Images: Atema Architecture
With a recent report noting that stormwater runoff and combined sewer overflows (CSOs) continue to pose challenges to New York City’s efforts to clean its waterways, it was timely that architect Ate Atema presented one strategy – the creation of “Street Creeks” – that could help address these problems at last week’s “Cities for Tomorrow” conference hosted by the New York Times.
Older cities, such as New York, are typically served by a combined sewer system, meaning that both wastewater and stormwater runoff are carried in the same pipes to sewage treatment plants before being released into a waterbody. During heavy rain storms the treatment plants cannot process all the sewage and stormwater and as a result some of the flow bypasses the treatment plants and is directly discharged into the waters surrounding the city.
In other words, on rainy days New York is dumping raw sewage and street litter into our rivers, creeks, canals, and bays.
Given the enormous size of the City’s sewer system and amount of rain that falls in a short period time during heavy downpours, the CSO problem cannot be solved by a magic bullet solution. An array of measures are needed to reduce the number and size of CSOs.
It was in that spirit that Ate Atema, a New York-based architect, has developed Street Creeks as a strategy that could help to better manage stormwater runoff in order to reduce CSOs. He initially focused on the Gowanus area of Brooklyn, where new development has increased public awareness about the putrid condition of the Gowanus Canal. That body of water, originally a creek buffeted by marshes, has been subject to decades of CSOs and industrial pollution, resulting in it being designated a Superfund site in 2010.
Industrial pollution is being curtailed and addressed, but new development means more sewage entering local sewers and presents challenges for stormwater management. This raises the possibility of more CSOs like the infamous “Gowanus Poonami” of 2010.
Working with a team of architects and engineers, Atema’s Street Creek concept was tailored for areas such as Gowanus, where streets slope down from higher elevations toward a waterbody. Street Creeks would consist of small trenches cut into roads along the curb line, which stormwater would flow into by gravity and be carried to a waterway or wetland. This would divert stormwater from flowing into the combined sewer system. The water would be filtered through bioswales, which are planted areas specially designed to capture storwmater, a type of green infrastructure the City is already building in some neighborhoods. The concept also includes creating planting strips that would separate the curbs and sidewalks, which would help absorb some stormwater. These features provide the added benefit of greening city streets.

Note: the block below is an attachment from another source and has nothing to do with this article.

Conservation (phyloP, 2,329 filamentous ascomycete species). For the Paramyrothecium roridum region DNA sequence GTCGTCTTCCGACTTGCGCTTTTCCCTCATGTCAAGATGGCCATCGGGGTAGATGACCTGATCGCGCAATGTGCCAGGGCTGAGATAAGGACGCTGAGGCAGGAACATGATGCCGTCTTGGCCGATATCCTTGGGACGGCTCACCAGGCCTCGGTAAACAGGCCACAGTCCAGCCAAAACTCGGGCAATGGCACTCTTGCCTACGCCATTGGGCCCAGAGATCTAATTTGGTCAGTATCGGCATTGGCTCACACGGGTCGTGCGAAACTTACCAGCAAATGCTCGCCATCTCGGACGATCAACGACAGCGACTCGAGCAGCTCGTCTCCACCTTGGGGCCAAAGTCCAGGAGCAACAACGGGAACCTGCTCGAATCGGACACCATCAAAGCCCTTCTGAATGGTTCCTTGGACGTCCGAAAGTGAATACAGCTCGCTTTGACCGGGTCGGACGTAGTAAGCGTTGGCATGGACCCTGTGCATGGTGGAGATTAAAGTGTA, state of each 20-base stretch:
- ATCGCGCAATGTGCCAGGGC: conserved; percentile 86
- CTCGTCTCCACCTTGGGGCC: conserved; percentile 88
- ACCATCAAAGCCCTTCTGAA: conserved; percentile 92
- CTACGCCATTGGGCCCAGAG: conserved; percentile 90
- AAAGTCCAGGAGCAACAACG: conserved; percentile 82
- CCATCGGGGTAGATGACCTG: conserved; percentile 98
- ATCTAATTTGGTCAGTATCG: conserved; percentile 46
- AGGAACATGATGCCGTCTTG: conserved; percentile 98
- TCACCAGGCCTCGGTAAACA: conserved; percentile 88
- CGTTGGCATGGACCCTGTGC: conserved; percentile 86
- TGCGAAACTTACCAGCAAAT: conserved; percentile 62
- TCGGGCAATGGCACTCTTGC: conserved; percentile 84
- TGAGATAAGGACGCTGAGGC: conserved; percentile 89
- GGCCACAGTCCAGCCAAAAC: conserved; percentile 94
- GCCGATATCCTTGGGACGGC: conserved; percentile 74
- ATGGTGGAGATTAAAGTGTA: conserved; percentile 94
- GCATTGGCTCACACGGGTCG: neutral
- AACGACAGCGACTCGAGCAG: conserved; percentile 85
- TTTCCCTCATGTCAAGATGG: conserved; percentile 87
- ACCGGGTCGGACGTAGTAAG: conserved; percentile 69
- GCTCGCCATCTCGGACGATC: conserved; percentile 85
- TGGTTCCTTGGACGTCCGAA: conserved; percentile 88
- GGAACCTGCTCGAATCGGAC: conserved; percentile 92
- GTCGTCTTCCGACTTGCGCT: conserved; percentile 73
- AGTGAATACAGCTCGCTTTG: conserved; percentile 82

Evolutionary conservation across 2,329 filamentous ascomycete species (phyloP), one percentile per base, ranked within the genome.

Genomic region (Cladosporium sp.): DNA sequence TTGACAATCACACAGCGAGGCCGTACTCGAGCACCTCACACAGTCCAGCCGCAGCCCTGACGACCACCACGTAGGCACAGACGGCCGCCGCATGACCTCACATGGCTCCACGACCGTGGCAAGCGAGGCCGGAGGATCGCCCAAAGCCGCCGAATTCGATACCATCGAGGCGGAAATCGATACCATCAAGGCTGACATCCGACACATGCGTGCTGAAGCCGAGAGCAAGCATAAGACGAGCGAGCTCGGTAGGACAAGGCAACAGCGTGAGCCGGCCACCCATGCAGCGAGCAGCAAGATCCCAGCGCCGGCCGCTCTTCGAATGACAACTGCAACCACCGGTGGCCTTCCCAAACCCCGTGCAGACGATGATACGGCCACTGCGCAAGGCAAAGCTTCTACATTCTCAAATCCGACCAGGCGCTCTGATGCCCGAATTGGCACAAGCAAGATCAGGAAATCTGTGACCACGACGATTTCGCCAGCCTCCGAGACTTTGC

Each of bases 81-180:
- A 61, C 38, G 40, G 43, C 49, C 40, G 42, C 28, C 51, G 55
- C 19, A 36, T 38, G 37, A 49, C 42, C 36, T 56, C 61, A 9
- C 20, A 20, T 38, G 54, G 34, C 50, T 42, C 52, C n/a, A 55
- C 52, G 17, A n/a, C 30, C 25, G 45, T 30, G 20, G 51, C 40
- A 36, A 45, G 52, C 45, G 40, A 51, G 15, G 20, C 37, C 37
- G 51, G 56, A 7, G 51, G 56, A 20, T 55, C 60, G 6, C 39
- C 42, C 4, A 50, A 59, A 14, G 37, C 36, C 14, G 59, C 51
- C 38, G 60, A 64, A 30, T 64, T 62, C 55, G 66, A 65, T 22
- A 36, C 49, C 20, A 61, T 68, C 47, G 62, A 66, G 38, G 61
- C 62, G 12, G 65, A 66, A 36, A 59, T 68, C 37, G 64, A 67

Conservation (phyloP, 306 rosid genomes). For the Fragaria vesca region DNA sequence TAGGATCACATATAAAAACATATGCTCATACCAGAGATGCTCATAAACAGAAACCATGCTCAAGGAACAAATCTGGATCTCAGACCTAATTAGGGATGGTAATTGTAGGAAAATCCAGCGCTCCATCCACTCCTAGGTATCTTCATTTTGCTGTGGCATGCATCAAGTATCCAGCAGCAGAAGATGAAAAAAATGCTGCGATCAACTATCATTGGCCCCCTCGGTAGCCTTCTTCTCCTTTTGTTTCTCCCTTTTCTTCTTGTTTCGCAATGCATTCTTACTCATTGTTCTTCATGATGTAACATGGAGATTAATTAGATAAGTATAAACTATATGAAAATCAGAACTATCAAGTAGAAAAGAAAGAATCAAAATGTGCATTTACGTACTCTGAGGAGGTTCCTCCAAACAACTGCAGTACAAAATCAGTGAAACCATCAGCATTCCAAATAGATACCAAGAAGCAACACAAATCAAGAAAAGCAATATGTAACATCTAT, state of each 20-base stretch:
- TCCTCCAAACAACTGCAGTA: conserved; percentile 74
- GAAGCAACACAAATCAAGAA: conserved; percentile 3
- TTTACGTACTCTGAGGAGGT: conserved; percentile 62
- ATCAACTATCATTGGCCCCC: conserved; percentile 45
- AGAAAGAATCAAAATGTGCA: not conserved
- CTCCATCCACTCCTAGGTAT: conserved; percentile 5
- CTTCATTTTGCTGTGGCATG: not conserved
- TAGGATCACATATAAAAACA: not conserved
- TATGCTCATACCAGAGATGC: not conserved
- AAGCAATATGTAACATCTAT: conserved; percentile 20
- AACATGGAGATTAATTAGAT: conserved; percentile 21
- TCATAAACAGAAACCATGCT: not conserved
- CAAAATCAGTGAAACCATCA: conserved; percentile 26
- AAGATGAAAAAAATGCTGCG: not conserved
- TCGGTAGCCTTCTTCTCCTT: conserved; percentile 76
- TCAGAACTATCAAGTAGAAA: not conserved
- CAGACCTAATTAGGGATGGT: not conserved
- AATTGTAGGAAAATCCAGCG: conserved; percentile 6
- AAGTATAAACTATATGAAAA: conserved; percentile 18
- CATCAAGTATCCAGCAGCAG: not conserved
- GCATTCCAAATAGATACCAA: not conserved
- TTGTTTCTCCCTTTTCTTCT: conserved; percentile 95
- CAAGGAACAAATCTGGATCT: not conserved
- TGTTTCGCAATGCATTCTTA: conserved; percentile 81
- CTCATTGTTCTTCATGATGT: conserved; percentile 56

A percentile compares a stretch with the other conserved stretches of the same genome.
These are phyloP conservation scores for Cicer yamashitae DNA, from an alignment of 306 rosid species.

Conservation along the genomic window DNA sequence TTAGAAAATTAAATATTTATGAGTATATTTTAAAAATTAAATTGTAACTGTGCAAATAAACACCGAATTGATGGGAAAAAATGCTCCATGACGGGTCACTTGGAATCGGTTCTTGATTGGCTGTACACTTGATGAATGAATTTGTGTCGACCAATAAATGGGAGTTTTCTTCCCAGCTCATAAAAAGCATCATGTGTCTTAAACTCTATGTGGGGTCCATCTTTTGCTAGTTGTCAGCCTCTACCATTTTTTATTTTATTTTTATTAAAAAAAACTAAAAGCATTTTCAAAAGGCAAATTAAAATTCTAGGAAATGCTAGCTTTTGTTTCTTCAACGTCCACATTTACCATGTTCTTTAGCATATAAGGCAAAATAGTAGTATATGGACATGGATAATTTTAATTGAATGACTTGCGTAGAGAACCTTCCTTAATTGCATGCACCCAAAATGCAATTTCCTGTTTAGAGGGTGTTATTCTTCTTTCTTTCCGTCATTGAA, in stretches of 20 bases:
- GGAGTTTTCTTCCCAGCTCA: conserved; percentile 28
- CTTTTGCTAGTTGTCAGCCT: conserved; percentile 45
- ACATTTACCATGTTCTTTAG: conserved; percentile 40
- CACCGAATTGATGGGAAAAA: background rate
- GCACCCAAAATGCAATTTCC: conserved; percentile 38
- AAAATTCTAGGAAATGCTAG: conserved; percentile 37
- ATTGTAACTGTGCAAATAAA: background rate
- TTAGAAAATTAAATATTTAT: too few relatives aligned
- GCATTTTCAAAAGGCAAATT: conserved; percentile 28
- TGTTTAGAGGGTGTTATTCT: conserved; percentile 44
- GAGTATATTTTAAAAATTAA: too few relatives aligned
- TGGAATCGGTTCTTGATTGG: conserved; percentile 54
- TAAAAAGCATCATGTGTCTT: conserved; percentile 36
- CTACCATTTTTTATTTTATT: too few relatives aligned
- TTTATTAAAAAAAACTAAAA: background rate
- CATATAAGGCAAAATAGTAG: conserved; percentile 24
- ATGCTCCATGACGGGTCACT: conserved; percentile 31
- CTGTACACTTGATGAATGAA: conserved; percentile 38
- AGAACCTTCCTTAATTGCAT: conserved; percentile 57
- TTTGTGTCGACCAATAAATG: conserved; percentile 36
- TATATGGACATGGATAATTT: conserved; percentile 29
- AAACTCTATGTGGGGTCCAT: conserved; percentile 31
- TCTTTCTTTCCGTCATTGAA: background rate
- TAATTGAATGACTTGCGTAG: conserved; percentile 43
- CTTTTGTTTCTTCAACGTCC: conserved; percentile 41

Potential Street Creek network for Gowanus Canal drainage basin
Join us for an upcoming tour of the Secrets of the Gowanus Canal this upcoming Sunday, led by Joseph Alexiou, author of the book Gowanus: Brooklyn’s Curious Canal:
While Gowanus was the original inspiration for the project, Atema notes that CSOs are a problem in over 700 American cities. He and his partners are designing Street Creeks for the City of Newburgh, New York, a Hudson Valley community that also has physical conditions that are well-suited for trying out this new technique. Atema’s team believe that Street Creeks can provide sufficient capacity to process stormwater collecting in local streets and can be implemented at a cost that is competitive with other CSO reduction strategies.
The Rockefeller Foundation has funded the design phase of the Newburgh project and now the project is seeking funding for implementation.
This past Tuesday, Atema presented the concept at the New York Times Cities for Tomorrow Conference (click here for video). This was a parlay focusing on using new technologies and new ideas to help meet the challenges facing cities. In an interview with Untapped Cities, Atema told us that the next steps are building a pilot, hopefully in Newburgh, assessing the results, and moving forward to replicate the concept and other locations.
Next, read about secrets of the Gowanus Canal, an overview of sewage treatment in NYC, and Combined Overflow, an art exhibit about the effects of CSOs on the Gowanus Canal and Newtownn Creek. Contact the author @Jeff_Reuben